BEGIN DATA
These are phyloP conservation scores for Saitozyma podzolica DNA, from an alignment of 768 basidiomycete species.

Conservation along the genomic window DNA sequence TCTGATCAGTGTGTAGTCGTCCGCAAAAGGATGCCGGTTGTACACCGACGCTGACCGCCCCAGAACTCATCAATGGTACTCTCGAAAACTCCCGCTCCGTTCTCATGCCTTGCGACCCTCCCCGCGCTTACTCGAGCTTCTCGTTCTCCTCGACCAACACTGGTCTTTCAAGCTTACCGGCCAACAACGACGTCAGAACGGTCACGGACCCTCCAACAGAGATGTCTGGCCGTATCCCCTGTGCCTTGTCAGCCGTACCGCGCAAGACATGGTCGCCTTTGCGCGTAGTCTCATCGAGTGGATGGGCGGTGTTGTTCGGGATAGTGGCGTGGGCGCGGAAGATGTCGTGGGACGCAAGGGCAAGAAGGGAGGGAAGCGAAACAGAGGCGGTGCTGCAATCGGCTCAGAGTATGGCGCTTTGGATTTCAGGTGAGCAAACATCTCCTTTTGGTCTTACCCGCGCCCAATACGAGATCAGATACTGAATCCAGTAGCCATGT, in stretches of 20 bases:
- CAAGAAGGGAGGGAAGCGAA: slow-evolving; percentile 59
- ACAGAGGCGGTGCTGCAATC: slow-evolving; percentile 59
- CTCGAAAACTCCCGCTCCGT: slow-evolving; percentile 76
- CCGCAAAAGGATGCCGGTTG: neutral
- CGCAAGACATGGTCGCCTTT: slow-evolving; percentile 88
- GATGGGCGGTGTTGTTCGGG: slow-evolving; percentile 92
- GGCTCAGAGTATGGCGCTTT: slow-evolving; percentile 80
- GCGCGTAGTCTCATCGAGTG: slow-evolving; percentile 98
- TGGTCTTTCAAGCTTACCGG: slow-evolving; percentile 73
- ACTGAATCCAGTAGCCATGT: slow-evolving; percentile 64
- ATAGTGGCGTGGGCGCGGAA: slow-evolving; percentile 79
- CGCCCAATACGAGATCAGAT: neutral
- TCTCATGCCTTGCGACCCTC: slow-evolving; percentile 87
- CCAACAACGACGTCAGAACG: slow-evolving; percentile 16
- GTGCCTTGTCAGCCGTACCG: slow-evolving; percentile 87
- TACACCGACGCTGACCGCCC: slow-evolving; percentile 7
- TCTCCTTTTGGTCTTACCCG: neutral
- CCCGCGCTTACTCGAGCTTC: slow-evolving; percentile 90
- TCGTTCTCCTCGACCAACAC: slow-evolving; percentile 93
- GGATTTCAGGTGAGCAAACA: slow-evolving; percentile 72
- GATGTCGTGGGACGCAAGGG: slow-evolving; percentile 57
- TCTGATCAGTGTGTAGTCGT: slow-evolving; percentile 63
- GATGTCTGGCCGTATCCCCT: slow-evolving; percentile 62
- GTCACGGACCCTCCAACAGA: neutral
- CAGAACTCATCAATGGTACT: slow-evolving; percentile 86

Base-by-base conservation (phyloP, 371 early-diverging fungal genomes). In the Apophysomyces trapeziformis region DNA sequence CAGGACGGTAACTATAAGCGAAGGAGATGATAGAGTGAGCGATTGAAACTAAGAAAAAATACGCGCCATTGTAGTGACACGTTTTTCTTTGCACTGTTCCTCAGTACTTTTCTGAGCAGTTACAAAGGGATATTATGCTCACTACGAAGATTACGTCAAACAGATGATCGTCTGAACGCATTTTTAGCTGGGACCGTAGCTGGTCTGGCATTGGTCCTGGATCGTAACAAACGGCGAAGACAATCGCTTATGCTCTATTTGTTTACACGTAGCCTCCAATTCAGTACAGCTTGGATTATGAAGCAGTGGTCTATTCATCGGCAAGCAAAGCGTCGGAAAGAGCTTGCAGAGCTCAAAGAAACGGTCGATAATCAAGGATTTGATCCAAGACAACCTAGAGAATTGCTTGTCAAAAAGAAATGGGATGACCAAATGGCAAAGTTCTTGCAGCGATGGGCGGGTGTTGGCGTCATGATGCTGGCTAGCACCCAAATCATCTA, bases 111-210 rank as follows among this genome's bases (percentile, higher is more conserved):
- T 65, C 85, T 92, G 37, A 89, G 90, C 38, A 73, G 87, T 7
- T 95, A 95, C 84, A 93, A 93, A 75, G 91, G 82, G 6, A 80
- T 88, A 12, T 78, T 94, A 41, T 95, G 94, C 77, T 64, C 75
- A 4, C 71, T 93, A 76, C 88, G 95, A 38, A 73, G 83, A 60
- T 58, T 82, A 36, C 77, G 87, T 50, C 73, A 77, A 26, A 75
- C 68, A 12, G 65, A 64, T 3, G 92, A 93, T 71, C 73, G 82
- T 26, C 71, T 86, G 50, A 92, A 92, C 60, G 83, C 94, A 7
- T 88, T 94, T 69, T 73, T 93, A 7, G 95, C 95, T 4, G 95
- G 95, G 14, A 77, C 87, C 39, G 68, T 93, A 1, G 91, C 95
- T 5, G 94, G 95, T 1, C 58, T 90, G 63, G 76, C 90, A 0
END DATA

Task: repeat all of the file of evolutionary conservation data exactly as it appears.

These are phyloP conservation scores for Saitozyma podzolica DNA, from an alignment of 768 basidiomycete species.

Conservation along the genomic window DNA sequence TCTGATCAGTGTGTAGTCGTCCGCAAAAGGATGCCGGTTGTACACCGACGCTGACCGCCCCAGAACTCATCAATGGTACTCTCGAAAACTCCCGCTCCGTTCTCATGCCTTGCGACCCTCCCCGCGCTTACTCGAGCTTCTCGTTCTCCTCGACCAACACTGGTCTTTCAAGCTTACCGGCCAACAACGACGTCAGAACGGTCACGGACCCTCCAACAGAGATGTCTGGCCGTATCCCCTGTGCCTTGTCAGCCGTACCGCGCAAGACATGGTCGCCTTTGCGCGTAGTCTCATCGAGTGGATGGGCGGTGTTGTTCGGGATAGTGGCGTGGGCGCGGAAGATGTCGTGGGACGCAAGGGCAAGAAGGGAGGGAAGCGAAACAGAGGCGGTGCTGCAATCGGCTCAGAGTATGGCGCTTTGGATTTCAGGTGAGCAAACATCTCCTTTTGGTCTTACCCGCGCCCAATACGAGATCAGATACTGAATCCAGTAGCCATGT, in stretches of 20 bases:
- CAAGAAGGGAGGGAAGCGAA: slow-evolving; percentile 59
- ACAGAGGCGGTGCTGCAATC: slow-evolving; percentile 59
- CTCGAAAACTCCCGCTCCGT: slow-evolving; percentile 76
- CCGCAAAAGGATGCCGGTTG: neutral
- CGCAAGACATGGTCGCCTTT: slow-evolving; percentile 88
- GATGGGCGGTGTTGTTCGGG: slow-evolving; percentile 92
- GGCTCAGAGTATGGCGCTTT: slow-evolving; percentile 80
- GCGCGTAGTCTCATCGAGTG: slow-evolving; percentile 98
- TGGTCTTTCAAGCTTACCGG: slow-evolving; percentile 73
- ACTGAATCCAGTAGCCATGT: slow-evolving; percentile 64
- ATAGTGGCGTGGGCGCGGAA: slow-evolving; percentile 79
- CGCCCAATACGAGATCAGAT: neutral
- TCTCATGCCTTGCGACCCTC: slow-evolving; percentile 87
- CCAACAACGACGTCAGAACG: slow-evolving; percentile 16
- GTGCCTTGTCAGCCGTACCG: slow-evolving; percentile 87
- TACACCGACGCTGACCGCCC: slow-evolving; percentile 7
- TCTCCTTTTGGTCTTACCCG: neutral
- CCCGCGCTTACTCGAGCTTC: slow-evolving; percentile 90
- TCGTTCTCCTCGACCAACAC: slow-evolving; percentile 93
- GGATTTCAGGTGAGCAAACA: slow-evolving; percentile 72
- GATGTCGTGGGACGCAAGGG: slow-evolving; percentile 57
- TCTGATCAGTGTGTAGTCGT: slow-evolving; percentile 63
- GATGTCTGGCCGTATCCCCT: slow-evolving; percentile 62
- GTCACGGACCCTCCAACAGA: neutral
- CAGAACTCATCAATGGTACT: slow-evolving; percentile 86

Base-by-base conservation (phyloP, 371 early-diverging fungal genomes). In the Apophysomyces trapeziformis region DNA sequence CAGGACGGTAACTATAAGCGAAGGAGATGATAGAGTGAGCGATTGAAACTAAGAAAAAATACGCGCCATTGTAGTGACACGTTTTTCTTTGCACTGTTCCTCAGTACTTTTCTGAGCAGTTACAAAGGGATATTATGCTCACTACGAAGATTACGTCAAACAGATGATCGTCTGAACGCATTTTTAGCTGGGACCGTAGCTGGTCTGGCATTGGTCCTGGATCGTAACAAACGGCGAAGACAATCGCTTATGCTCTATTTGTTTACACGTAGCCTCCAATTCAGTACAGCTTGGATTATGAAGCAGTGGTCTATTCATCGGCAAGCAAAGCGTCGGAAAGAGCTTGCAGAGCTCAAAGAAACGGTCGATAATCAAGGATTTGATCCAAGACAACCTAGAGAATTGCTTGTCAAAAAGAAATGGGATGACCAAATGGCAAAGTTCTTGCAGCGATGGGCGGGTGTTGGCGTCATGATGCTGGCTAGCACCCAAATCATCTA, bases 111-210 rank as follows among this genome's bases (percentile, higher is more conserved):
- T 65, C 85, T 92, G 37, A 89, G 90, C 38, A 73, G 87, T 7
- T 95, A 95, C 84, A 93, A 93, A 75, G 91, G 82, G 6, A 80
- T 88, A 12, T 78, T 94, A 41, T 95, G 94, C 77, T 64, C 75
- A 4, C 71, T 93, A 76, C 88, G 95, A 38, A 73, G 83, A 60
- T 58, T 82, A 36, C 77, G 87, T 50, C 73, A 77, A 26, A 75
- C 68, A 12, G 65, A 64, T 3, G 92, A 93, T 71, C 73, G 82
- T 26, C 71, T 86, G 50, A 92, A 92, C 60, G 83, C 94, A 7
- T 88, T 94, T 69, T 73, T 93, A 7, G 95, C 95, T 4, G 95
- G 95, G 14, A 77, C 87, C 39, G 68, T 93, A 1, G 91, C 95
- T 5, G 94, G 95, T 1, C 58, T 90, G 63, G 76, C 90, A 0